Death of Chief H. A. Isermann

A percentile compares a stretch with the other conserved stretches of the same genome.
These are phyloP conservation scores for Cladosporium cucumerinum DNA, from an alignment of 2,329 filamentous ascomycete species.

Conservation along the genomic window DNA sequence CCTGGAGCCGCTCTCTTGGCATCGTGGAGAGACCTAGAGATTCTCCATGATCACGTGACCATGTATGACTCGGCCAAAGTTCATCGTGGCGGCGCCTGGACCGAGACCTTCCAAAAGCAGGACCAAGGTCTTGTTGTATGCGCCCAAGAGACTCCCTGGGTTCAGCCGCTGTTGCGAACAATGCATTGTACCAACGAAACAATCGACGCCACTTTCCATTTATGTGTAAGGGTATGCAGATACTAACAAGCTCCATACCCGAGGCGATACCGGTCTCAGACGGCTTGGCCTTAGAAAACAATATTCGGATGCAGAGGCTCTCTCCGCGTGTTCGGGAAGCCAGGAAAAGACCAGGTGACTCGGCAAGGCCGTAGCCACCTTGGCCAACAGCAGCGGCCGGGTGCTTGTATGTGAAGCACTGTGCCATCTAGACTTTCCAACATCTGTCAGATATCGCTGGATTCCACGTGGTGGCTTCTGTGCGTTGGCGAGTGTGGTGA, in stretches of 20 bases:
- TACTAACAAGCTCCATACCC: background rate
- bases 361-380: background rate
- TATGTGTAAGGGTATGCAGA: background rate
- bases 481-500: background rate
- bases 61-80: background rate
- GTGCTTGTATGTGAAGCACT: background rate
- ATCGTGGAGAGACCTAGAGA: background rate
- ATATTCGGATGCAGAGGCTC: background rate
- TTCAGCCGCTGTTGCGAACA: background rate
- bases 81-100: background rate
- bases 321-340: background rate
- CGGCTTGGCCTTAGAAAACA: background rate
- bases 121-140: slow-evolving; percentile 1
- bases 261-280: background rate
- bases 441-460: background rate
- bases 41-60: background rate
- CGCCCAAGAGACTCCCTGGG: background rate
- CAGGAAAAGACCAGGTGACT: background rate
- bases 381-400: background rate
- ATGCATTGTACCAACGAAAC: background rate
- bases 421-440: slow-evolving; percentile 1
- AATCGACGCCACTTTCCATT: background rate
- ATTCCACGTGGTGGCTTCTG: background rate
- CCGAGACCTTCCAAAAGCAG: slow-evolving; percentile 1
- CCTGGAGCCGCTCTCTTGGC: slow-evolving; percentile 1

Chief Henry A. Isermann, of Kenosha, Wis., died at his residence in that city on the morning of April 18, after an illness of several weeks with pneumonia. For more than ten years he had been at the head of the Kenosha fire department and in that time he had carried out progressive ideas and through them had brought the department to such a degree of excellence that it was pointed to as a model. He was born in Kenosha October 12, 1870. He was educated in the old St. George School and in the High School of Kenosha, and he started out in life as a clerk in his father’s store. Later he went to work with the Bain Wagon Company. As a boy he ran to all the fires and just as soon as he was old enough he enlisted in the volunteer fire department. His first active service in the department was with the Bain Hook and Ladder Company, which he joined in 1892. He joined the paid fire department in 1896 and served as a pipeman and a driver. He was named as assistant chief of the department by James S. Barr. When Mr. Barr retired, in 1906, he became chief. He urged the installation of motor equipment. He worked out advanced ideas in housing the men who were under his command. He took an active part in every movement for the advancement of fire prevention and he was regarded as one of the leading aides of the Wisconsin State Fire Marshal in spreading this doctrine. He was a member of the International Association of Fire Engineers and the State Firemen’s Association. Mayor Charles H. Pfennig said: “Chief Isermann was one of my best personal friends, and I have known the great work that he has done for the advancement of the Kenosha fire department. Few men had shown a greater interest in the work of fire fighting and fire prevention. His death is a distinct loss to the city of Kenosha.” Flags hung at half mast on the City Hall and on all public buildings in the city as a tribute to his memory. Chief Isermann is survived by his wife, four daughters and a son and by his mother and seven brothers.